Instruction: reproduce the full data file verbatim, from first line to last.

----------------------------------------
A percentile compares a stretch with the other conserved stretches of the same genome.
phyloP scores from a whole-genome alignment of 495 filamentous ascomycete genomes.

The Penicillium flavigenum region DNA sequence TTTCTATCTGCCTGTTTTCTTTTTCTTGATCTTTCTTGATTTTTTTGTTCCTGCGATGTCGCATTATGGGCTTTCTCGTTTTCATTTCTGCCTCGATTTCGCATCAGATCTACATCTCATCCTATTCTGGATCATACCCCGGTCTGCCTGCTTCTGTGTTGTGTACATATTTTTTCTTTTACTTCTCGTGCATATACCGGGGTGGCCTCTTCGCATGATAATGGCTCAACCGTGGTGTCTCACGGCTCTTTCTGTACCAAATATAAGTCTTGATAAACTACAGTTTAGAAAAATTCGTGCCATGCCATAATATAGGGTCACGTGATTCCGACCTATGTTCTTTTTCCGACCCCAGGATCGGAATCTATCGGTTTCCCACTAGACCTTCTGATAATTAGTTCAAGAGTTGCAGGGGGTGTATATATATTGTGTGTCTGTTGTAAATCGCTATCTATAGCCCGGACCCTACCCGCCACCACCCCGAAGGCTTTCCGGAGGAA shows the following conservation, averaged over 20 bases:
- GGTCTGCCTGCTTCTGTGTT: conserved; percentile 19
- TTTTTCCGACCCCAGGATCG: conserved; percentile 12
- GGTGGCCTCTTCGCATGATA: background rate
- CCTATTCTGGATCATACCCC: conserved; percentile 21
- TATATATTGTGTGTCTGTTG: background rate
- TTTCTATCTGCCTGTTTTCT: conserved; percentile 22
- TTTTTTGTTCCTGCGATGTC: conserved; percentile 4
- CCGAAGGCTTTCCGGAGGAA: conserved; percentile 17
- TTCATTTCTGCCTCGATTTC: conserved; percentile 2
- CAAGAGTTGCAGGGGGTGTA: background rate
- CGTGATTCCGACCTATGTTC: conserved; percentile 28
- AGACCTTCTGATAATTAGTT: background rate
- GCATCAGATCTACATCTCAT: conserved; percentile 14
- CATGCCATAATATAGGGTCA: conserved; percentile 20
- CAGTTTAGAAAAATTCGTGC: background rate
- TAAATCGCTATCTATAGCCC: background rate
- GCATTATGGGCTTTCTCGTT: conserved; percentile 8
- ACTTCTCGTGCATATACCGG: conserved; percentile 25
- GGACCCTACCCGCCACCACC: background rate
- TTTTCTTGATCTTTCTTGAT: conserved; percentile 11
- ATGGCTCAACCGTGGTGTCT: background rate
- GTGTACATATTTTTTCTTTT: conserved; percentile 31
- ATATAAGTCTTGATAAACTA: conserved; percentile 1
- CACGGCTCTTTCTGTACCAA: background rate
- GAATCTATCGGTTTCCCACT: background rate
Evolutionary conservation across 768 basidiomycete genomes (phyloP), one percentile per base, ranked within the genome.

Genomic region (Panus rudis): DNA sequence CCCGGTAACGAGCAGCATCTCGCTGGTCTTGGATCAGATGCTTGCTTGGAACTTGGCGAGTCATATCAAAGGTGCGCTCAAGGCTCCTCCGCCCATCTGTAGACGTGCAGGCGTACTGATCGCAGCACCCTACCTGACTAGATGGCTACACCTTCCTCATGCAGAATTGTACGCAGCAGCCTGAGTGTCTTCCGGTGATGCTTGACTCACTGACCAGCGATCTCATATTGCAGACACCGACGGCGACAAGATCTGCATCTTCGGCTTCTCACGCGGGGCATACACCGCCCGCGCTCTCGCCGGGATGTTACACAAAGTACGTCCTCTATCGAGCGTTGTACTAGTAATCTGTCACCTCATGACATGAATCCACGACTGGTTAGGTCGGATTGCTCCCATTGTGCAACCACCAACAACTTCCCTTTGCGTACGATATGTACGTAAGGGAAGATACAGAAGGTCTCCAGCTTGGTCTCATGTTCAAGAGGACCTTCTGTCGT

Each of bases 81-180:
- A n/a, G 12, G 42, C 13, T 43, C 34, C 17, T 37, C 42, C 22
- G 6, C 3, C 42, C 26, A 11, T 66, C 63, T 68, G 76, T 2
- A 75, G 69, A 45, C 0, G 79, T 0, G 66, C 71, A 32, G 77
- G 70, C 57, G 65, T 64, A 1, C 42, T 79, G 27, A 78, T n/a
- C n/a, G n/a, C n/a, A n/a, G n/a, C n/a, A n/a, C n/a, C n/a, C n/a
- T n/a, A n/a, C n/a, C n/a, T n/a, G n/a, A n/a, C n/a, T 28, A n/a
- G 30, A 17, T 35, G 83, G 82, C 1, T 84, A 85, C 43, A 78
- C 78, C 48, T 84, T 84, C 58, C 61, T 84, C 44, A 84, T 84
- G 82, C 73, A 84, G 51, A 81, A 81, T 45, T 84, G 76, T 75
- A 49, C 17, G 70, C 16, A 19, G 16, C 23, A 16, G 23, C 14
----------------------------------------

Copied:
A percentile compares a stretch with the other conserved stretches of the same genome.
phyloP scores from a whole-genome alignment of 495 filamentous ascomycete genomes.

The Penicillium flavigenum region DNA sequence TTTCTATCTGCCTGTTTTCTTTTTCTTGATCTTTCTTGATTTTTTTGTTCCTGCGATGTCGCATTATGGGCTTTCTCGTTTTCATTTCTGCCTCGATTTCGCATCAGATCTACATCTCATCCTATTCTGGATCATACCCCGGTCTGCCTGCTTCTGTGTTGTGTACATATTTTTTCTTTTACTTCTCGTGCATATACCGGGGTGGCCTCTTCGCATGATAATGGCTCAACCGTGGTGTCTCACGGCTCTTTCTGTACCAAATATAAGTCTTGATAAACTACAGTTTAGAAAAATTCGTGCCATGCCATAATATAGGGTCACGTGATTCCGACCTATGTTCTTTTTCCGACCCCAGGATCGGAATCTATCGGTTTCCCACTAGACCTTCTGATAATTAGTTCAAGAGTTGCAGGGGGTGTATATATATTGTGTGTCTGTTGTAAATCGCTATCTATAGCCCGGACCCTACCCGCCACCACCCCGAAGGCTTTCCGGAGGAA shows the following conservation, averaged over 20 bases:
- GGTCTGCCTGCTTCTGTGTT: conserved; percentile 19
- TTTTTCCGACCCCAGGATCG: conserved; percentile 12
- GGTGGCCTCTTCGCATGATA: background rate
- CCTATTCTGGATCATACCCC: conserved; percentile 21
- TATATATTGTGTGTCTGTTG: background rate
- TTTCTATCTGCCTGTTTTCT: conserved; percentile 22
- TTTTTTGTTCCTGCGATGTC: conserved; percentile 4
- CCGAAGGCTTTCCGGAGGAA: conserved; percentile 17
- TTCATTTCTGCCTCGATTTC: conserved; percentile 2
- CAAGAGTTGCAGGGGGTGTA: background rate
- CGTGATTCCGACCTATGTTC: conserved; percentile 28
- AGACCTTCTGATAATTAGTT: background rate
- GCATCAGATCTACATCTCAT: conserved; percentile 14
- CATGCCATAATATAGGGTCA: conserved; percentile 20
- CAGTTTAGAAAAATTCGTGC: background rate
- TAAATCGCTATCTATAGCCC: background rate
- GCATTATGGGCTTTCTCGTT: conserved; percentile 8
- ACTTCTCGTGCATATACCGG: conserved; percentile 25
- GGACCCTACCCGCCACCACC: background rate
- TTTTCTTGATCTTTCTTGAT: conserved; percentile 11
- ATGGCTCAACCGTGGTGTCT: background rate
- GTGTACATATTTTTTCTTTT: conserved; percentile 31
- ATATAAGTCTTGATAAACTA: conserved; percentile 1
- CACGGCTCTTTCTGTACCAA: background rate
- GAATCTATCGGTTTCCCACT: background rate
Evolutionary conservation across 768 basidiomycete genomes (phyloP), one percentile per base, ranked within the genome.

Genomic region (Panus rudis): DNA sequence CCCGGTAACGAGCAGCATCTCGCTGGTCTTGGATCAGATGCTTGCTTGGAACTTGGCGAGTCATATCAAAGGTGCGCTCAAGGCTCCTCCGCCCATCTGTAGACGTGCAGGCGTACTGATCGCAGCACCCTACCTGACTAGATGGCTACACCTTCCTCATGCAGAATTGTACGCAGCAGCCTGAGTGTCTTCCGGTGATGCTTGACTCACTGACCAGCGATCTCATATTGCAGACACCGACGGCGACAAGATCTGCATCTTCGGCTTCTCACGCGGGGCATACACCGCCCGCGCTCTCGCCGGGATGTTACACAAAGTACGTCCTCTATCGAGCGTTGTACTAGTAATCTGTCACCTCATGACATGAATCCACGACTGGTTAGGTCGGATTGCTCCCATTGTGCAACCACCAACAACTTCCCTTTGCGTACGATATGTACGTAAGGGAAGATACAGAAGGTCTCCAGCTTGGTCTCATGTTCAAGAGGACCTTCTGTCGT

Each of bases 81-180:
- A n/a, G 12, G 42, C 13, T 43, C 34, C 17, T 37, C 42, C 22
- G 6, C 3, C 42, C 26, A 11, T 66, C 63, T 68, G 76, T 2
- A 75, G 69, A 45, C 0, G 79, T 0, G 66, C 71, A 32, G 77
- G 70, C 57, G 65, T 64, A 1, C 42, T 79, G 27, A 78, T n/a
- C n/a, G n/a, C n/a, A n/a, G n/a, C n/a, A n/a, C n/a, C n/a, C n/a
- T n/a, A n/a, C n/a, C n/a, T n/a, G n/a, A n/a, C n/a, T 28, A n/a
- G 30, A 17, T 35, G 83, G 82, C 1, T 84, A 85, C 43, A 78
- C 78, C 48, T 84, T 84, C 58, C 61, T 84, C 44, A 84, T 84
- G 82, C 73, A 84, G 51, A 81, A 81, T 45, T 84, G 76, T 75
- A 49, C 17, G 70, C 16, A 19, G 16, C 23, A 16, G 23, C 14